BLUE BELL, PA – Following a Pennsylvania federal court order that upheld the findings of a U.S. Department of Labor investigation, oil and gas industry contractor Henkels & McCoy Inc. paid more than $1 million in back wages to hundreds of employees for violating worker protection laws.

The order in the U.S. District Court for the Eastern District of Pennsylvania in Philadelphia led Henkels & McCoy Inc. to pay $1,085,830 in back wages and damages for failing to pay required overtime wages to 362 workers at 11 worksites. The court ordered the national infrastructure contractor to pay $542,915 in back wages and an equal amount in liquidated damages to the affected employees working as machine operators and laborers in Pennsylvania, Connecticut, Georgia, New York and West Virginia.

The lawsuit followed an investigation by the department’s Wage and Hour Division that found the employer violated overtime and recordkeeping requirements of the Fair Labor Standards Act. The division determined the violations occurred during construction of interstate natural gas pipelines and at other natural gas facilities in the five states.

Henkels & McCoy violated the FLSA when the company: 

Failed to pay workers required overtime rates when they worked more than 40 hours in a workweek. These employees averaged 60-hour workweeks.
Failed to include daily lump sum payments made to workers when calculating their overtime rates. The employer characterized these payments as “per diems,” despite the fact that they had no relationship to any actual travel or work-related expenses.
Paid operators a daily lump sum characterized as “truck rental pay,” but again failed to include these payments in operators’ regular rates when calculating their overtime pay. The employer paid these lump sums to operators for each day they worked, regardless of whether the operators actually used their personally owned vehicles for any work-related purposes.
Failed to keep accurate records of employee travel or work-related expenses, when employees used personally owned vehicles for any work-related purposes.

“Hard-working employees in the construction industry deserve to be paid every cent they have earned,” said Wage and Hour Division Principal Deputy Administrator Jessica Looman. “The U.S. Department of Labor holds employers accountable, and we hope that other employers in this industry use the outcome of this investigation as an opportunity to review their own pay practices to ensure they comply with the law.”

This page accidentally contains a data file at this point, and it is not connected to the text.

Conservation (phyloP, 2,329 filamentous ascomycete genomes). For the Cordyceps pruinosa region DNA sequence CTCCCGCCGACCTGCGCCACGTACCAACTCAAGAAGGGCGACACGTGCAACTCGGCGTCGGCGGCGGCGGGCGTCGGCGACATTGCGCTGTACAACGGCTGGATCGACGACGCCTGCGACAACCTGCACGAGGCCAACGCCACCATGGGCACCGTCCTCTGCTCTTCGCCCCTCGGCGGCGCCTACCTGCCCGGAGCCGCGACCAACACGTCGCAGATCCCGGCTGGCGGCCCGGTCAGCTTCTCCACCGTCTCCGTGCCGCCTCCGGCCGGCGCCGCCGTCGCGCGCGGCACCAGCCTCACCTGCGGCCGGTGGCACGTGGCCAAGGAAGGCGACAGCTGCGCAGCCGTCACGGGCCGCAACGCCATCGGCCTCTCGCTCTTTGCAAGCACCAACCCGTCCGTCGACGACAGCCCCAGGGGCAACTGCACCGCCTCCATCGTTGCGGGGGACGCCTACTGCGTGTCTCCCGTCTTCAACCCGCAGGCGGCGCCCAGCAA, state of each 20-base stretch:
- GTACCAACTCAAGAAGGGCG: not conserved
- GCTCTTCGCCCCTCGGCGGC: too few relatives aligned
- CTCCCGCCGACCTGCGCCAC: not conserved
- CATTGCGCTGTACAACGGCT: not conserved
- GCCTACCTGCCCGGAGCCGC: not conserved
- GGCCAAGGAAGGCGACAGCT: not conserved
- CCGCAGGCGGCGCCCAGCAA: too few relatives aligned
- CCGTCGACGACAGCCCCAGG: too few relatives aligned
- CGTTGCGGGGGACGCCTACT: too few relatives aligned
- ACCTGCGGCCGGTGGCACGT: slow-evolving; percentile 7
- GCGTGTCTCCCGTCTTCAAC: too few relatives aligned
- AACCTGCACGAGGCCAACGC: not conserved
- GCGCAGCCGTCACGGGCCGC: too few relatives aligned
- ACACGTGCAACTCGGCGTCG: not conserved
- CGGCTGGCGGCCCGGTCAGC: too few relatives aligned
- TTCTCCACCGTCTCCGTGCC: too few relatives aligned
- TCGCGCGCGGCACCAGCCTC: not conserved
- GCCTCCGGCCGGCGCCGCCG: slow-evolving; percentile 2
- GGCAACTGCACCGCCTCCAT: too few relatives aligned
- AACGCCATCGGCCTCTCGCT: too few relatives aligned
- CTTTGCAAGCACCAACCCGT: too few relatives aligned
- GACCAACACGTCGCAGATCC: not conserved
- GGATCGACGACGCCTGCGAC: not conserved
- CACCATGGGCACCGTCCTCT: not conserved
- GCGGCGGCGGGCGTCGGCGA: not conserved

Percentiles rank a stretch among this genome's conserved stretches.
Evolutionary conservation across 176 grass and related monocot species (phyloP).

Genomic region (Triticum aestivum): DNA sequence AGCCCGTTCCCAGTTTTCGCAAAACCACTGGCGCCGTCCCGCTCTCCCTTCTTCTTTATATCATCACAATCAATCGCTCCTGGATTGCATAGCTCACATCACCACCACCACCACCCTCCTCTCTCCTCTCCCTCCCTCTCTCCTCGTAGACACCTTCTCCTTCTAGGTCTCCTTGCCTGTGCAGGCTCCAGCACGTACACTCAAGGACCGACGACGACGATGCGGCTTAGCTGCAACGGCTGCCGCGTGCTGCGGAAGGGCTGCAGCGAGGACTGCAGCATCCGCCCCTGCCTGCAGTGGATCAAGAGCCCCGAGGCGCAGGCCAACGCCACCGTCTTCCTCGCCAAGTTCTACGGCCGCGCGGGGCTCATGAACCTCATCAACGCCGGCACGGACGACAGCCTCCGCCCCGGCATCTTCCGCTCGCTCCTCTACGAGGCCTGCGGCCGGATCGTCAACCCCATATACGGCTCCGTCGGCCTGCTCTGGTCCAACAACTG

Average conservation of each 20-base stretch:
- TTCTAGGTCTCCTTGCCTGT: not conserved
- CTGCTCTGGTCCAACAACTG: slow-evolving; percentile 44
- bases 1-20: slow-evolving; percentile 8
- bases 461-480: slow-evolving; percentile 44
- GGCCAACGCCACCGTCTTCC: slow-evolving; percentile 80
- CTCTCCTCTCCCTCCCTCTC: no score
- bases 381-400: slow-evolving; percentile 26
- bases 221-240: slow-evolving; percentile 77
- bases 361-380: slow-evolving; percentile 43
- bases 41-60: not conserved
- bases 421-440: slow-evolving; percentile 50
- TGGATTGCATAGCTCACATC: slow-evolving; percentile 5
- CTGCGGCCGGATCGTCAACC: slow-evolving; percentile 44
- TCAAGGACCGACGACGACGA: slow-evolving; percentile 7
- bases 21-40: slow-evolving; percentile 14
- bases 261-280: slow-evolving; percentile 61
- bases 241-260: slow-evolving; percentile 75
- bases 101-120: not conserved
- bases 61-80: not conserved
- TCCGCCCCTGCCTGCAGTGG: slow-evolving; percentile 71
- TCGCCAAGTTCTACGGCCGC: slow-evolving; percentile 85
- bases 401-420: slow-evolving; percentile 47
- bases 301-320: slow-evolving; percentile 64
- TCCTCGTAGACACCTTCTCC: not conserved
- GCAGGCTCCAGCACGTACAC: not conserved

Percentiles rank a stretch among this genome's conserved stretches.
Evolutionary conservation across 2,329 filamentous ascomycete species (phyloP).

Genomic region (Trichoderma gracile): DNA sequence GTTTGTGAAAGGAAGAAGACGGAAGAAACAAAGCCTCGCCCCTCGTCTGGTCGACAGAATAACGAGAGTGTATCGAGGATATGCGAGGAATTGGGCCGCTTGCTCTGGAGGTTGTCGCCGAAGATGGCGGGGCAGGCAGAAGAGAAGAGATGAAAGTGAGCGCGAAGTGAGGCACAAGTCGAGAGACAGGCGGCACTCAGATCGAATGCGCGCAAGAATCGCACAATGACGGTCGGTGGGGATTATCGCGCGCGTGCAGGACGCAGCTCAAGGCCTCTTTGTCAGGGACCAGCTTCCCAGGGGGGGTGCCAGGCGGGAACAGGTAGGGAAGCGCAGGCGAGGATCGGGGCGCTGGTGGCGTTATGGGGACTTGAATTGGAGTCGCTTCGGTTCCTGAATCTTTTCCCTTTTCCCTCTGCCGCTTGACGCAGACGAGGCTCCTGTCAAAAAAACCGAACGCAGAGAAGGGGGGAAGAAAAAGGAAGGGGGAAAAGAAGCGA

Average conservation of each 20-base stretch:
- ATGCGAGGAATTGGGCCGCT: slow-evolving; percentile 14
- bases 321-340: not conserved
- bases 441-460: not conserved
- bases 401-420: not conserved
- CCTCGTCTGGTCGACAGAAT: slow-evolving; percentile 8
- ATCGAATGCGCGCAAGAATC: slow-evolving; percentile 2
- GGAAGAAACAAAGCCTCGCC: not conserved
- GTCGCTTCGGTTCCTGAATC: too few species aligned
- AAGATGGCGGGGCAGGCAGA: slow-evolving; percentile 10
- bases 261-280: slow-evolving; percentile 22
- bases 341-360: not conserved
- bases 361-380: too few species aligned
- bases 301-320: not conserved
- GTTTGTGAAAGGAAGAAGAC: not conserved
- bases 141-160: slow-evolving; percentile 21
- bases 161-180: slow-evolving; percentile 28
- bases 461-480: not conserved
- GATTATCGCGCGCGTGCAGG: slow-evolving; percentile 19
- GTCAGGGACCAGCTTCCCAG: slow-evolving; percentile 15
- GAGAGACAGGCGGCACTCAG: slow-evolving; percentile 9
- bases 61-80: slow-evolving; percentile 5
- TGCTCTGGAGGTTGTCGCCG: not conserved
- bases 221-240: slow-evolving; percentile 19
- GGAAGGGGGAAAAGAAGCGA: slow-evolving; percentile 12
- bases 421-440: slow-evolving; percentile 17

“This employer has paid a significant cost for violating the law and for attempting to disguise wages as reimbursements,” said Deputy Solicitor of Labor Elena Goldstein. “This lawsuit demonstrates that the U.S. Department of Labor is committed to protecting workers, and will use every tool at our disposal to do so.”

Founded in 1923 and headquartered in Blue Bell, Henkels & McCoy Inc. is a wholly owned subsidiary of Henkels & McCoy Group Inc. The 11 worksites in the division’s investigation are located in Sweet Valley, Hughesville and Honesdale, Pennsylvania; Montrose and Hopewell Junction, New York; East Granby, Connecticut; Ripley and Culloden, West Virginia and Adairsville, Georgia.

View the complaint and consent judgment.   

For more information about the FLSA and other laws enforced by the division, contact its toll-free helpline at 866-4US-WAGE (487-9243). Learn more about the Wage and Hour Division, including a search tool to use if you think you may be owed back wages collected by the division.

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